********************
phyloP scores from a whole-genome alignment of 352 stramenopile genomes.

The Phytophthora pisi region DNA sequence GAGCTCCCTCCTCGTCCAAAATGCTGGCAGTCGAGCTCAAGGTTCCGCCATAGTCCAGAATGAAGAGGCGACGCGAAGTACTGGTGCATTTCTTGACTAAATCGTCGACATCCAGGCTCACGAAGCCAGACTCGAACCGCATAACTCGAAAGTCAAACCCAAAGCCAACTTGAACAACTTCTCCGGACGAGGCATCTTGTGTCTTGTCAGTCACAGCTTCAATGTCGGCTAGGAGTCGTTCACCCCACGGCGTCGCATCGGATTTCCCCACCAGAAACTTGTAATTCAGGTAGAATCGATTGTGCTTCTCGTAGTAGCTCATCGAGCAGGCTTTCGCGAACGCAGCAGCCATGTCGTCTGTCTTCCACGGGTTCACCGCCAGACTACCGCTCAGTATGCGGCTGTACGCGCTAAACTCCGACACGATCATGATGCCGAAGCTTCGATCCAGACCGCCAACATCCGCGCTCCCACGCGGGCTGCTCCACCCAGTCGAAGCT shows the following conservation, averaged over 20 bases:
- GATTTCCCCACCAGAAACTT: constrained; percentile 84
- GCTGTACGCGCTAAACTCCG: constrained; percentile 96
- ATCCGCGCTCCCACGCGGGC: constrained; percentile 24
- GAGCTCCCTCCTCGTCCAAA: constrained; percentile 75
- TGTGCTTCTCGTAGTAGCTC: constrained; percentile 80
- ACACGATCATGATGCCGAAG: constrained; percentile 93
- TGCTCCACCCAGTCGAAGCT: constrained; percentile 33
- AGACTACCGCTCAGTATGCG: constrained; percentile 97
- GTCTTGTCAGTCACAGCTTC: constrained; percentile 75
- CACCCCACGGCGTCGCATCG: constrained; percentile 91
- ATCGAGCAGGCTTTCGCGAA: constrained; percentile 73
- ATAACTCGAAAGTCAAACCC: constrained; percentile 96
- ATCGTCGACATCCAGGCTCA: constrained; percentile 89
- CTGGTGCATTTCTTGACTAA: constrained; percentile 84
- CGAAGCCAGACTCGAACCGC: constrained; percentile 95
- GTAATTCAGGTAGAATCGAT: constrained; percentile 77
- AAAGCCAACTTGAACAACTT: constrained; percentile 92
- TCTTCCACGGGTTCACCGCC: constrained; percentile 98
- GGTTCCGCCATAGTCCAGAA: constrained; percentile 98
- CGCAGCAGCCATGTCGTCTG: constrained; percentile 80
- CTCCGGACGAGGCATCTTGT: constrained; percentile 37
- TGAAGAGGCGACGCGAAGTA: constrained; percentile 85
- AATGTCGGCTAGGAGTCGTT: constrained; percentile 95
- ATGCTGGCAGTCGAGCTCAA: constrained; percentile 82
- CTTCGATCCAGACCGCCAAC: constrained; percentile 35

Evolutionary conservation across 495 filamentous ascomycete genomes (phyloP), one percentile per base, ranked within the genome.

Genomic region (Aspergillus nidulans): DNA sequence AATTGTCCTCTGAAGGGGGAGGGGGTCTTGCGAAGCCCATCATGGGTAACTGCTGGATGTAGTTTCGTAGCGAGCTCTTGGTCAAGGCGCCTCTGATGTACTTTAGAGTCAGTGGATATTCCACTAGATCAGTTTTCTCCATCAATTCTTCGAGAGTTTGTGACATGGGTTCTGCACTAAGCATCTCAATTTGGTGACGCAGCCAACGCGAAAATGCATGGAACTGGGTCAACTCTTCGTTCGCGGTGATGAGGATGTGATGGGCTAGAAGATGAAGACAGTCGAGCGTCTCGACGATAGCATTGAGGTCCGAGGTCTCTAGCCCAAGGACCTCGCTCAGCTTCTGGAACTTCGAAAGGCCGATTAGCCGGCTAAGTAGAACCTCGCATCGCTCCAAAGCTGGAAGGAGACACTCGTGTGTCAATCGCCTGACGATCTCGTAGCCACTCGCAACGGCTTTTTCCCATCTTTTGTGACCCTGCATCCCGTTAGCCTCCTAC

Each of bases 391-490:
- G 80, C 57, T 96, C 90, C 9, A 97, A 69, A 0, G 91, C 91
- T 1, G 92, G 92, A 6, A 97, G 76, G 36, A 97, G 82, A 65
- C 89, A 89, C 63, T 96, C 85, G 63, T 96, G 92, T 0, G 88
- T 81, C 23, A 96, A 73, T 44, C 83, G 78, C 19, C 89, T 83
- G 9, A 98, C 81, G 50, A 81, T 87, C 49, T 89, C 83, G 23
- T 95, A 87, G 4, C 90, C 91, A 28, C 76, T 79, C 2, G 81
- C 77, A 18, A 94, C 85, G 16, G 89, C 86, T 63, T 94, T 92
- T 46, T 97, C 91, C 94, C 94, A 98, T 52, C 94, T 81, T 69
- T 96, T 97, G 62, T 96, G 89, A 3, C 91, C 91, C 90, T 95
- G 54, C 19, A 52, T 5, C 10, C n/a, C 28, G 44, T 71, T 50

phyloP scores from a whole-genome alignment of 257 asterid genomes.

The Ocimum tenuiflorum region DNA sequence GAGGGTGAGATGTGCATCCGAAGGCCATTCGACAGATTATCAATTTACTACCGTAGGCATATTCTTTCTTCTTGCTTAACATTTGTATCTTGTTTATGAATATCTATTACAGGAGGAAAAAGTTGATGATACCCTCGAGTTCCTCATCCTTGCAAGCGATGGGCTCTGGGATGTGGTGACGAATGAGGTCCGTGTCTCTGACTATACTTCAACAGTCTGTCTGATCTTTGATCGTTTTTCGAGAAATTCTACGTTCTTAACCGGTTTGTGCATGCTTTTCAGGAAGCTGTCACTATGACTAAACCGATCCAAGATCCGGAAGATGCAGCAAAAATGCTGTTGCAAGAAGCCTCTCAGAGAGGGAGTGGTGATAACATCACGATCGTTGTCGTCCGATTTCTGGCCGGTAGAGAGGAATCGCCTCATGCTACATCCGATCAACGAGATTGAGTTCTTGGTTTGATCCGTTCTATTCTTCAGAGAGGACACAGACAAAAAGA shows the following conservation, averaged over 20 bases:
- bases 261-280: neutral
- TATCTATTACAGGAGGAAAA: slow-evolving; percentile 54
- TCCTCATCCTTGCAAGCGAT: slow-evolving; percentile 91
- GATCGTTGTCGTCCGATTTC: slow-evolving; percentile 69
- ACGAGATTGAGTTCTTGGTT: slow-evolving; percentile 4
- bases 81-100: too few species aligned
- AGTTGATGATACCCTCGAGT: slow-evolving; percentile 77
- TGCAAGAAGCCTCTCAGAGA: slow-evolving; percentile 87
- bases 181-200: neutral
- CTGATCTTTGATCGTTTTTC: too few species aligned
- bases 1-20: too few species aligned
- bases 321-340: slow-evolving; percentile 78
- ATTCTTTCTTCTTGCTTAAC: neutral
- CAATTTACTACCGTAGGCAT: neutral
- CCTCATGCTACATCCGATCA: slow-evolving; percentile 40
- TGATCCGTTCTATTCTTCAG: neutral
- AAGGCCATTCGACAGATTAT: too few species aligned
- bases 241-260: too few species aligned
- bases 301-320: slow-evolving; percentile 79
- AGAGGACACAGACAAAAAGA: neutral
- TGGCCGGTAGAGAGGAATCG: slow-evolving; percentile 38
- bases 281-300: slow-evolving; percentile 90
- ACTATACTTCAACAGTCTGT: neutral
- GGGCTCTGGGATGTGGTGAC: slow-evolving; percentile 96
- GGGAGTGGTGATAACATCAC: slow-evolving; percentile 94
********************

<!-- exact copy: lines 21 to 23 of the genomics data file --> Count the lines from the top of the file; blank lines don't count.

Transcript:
- GGTTCCGCCATAGTCCAGAA: constrained; percentile 98
- CGCAGCAGCCATGTCGTCTG: constrained; percentile 80
- CTCCGGACGAGGCATCTTGT: constrained; percentile 37